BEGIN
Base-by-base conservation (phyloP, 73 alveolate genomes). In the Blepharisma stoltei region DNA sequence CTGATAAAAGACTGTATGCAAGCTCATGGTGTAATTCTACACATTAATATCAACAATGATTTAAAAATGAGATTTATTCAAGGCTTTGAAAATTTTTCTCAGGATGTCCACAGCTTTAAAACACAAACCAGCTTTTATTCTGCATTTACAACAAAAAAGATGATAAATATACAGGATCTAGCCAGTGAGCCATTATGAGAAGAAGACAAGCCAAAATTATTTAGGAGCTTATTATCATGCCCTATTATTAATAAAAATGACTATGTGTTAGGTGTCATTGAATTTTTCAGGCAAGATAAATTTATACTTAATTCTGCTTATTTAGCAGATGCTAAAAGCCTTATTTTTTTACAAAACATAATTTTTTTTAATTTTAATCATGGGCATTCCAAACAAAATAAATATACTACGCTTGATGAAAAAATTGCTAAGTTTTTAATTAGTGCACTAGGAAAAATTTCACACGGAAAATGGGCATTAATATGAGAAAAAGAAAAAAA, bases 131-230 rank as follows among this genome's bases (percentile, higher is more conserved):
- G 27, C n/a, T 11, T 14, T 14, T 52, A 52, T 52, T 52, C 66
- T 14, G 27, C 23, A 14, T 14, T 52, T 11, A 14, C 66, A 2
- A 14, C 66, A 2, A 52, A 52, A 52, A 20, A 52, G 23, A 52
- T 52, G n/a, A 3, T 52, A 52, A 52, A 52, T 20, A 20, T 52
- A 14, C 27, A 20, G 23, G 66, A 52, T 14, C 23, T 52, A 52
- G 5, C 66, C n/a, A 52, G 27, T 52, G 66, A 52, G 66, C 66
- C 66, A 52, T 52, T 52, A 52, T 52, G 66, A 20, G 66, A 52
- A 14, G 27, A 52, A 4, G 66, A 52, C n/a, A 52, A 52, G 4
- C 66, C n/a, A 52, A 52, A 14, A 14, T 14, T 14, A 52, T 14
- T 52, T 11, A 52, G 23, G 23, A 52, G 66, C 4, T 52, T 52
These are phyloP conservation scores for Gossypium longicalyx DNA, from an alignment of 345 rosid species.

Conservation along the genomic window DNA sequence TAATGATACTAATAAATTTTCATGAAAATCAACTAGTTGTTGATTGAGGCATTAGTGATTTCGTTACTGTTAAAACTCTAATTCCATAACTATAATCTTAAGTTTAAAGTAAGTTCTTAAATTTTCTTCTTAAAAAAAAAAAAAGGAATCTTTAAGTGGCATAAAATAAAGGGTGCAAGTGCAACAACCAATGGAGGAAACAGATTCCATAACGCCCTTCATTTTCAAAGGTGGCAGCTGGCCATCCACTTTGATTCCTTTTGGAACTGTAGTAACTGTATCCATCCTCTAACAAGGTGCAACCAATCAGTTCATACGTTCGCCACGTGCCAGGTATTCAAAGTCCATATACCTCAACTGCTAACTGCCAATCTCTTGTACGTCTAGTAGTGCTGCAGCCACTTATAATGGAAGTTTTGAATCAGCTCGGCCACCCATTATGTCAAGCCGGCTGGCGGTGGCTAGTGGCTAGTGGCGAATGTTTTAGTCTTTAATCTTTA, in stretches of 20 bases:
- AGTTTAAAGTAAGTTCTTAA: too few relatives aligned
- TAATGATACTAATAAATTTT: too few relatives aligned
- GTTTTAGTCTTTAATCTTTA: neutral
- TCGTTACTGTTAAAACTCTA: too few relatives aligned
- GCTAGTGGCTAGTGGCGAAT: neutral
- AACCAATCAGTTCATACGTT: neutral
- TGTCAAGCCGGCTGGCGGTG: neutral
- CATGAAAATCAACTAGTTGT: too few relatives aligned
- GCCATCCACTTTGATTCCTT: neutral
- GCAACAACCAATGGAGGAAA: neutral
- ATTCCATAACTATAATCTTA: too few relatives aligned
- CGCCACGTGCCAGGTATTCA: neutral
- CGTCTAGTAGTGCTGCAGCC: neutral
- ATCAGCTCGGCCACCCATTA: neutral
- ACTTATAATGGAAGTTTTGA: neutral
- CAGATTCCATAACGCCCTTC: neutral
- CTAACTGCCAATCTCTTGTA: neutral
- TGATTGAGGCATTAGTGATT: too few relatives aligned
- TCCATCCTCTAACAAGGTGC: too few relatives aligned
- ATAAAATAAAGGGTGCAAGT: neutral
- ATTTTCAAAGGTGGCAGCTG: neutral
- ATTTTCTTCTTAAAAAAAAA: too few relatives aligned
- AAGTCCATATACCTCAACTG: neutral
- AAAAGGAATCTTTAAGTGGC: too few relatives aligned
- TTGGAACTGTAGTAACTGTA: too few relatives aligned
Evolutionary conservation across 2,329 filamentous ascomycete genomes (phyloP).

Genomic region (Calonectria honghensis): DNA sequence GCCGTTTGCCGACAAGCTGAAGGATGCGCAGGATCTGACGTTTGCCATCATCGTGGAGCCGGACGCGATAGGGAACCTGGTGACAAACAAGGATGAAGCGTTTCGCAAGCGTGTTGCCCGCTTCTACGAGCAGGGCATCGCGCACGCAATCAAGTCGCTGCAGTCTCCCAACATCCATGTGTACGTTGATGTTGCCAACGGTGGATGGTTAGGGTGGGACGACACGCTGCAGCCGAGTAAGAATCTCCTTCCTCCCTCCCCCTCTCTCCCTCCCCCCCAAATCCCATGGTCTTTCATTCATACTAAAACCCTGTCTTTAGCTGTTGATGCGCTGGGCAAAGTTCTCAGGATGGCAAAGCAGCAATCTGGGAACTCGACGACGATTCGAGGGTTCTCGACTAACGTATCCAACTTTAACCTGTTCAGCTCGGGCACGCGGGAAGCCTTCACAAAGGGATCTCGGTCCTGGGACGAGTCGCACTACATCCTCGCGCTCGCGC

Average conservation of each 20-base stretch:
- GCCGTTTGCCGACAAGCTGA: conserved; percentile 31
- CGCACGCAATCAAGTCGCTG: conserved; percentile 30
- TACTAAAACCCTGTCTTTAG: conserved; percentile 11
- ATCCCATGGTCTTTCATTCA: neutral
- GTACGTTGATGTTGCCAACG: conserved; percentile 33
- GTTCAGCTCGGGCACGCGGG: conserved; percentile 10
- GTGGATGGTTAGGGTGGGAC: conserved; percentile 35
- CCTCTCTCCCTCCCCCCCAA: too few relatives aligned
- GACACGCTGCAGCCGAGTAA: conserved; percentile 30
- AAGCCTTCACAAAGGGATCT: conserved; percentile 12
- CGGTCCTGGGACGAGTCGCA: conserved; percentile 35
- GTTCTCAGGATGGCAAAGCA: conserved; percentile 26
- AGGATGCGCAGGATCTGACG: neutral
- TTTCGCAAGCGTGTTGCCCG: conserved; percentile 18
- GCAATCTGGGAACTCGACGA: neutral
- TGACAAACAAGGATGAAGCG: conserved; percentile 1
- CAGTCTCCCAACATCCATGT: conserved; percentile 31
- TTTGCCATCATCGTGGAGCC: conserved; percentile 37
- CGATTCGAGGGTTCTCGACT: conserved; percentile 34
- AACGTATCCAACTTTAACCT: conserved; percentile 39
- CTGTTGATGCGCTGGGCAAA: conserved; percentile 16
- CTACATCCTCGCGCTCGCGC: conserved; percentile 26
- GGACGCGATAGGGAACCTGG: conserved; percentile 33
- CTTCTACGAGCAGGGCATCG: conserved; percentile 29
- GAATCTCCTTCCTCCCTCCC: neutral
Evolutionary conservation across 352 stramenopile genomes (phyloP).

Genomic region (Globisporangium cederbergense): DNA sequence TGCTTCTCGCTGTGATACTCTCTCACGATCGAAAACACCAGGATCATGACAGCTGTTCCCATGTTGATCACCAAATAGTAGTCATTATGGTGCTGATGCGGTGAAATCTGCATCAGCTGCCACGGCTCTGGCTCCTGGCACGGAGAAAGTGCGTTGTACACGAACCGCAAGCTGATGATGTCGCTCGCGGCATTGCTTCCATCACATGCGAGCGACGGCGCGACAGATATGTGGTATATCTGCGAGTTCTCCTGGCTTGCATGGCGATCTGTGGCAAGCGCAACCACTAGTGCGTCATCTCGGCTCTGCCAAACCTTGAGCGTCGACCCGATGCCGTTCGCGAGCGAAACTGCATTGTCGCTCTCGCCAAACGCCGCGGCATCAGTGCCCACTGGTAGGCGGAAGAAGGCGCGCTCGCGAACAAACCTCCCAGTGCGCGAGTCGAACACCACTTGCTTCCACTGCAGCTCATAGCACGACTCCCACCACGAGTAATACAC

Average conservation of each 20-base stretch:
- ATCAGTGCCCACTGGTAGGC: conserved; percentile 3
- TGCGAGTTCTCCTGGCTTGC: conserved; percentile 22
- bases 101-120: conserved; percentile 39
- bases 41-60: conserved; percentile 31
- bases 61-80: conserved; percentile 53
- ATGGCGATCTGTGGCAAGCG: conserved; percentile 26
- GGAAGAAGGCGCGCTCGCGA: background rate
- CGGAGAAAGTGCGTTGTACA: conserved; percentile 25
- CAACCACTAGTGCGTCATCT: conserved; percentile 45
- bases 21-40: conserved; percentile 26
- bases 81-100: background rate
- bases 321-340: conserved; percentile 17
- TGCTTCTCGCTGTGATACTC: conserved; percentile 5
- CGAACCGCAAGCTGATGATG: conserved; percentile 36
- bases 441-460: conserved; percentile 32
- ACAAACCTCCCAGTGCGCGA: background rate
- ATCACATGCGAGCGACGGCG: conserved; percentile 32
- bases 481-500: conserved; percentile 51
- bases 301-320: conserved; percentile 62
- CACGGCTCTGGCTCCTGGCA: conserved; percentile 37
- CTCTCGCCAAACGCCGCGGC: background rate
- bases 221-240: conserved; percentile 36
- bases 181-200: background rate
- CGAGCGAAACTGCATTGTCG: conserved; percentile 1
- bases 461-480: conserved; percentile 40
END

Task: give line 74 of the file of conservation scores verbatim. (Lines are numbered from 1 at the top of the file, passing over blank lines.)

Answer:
- bases 61-80: conserved; percentile 53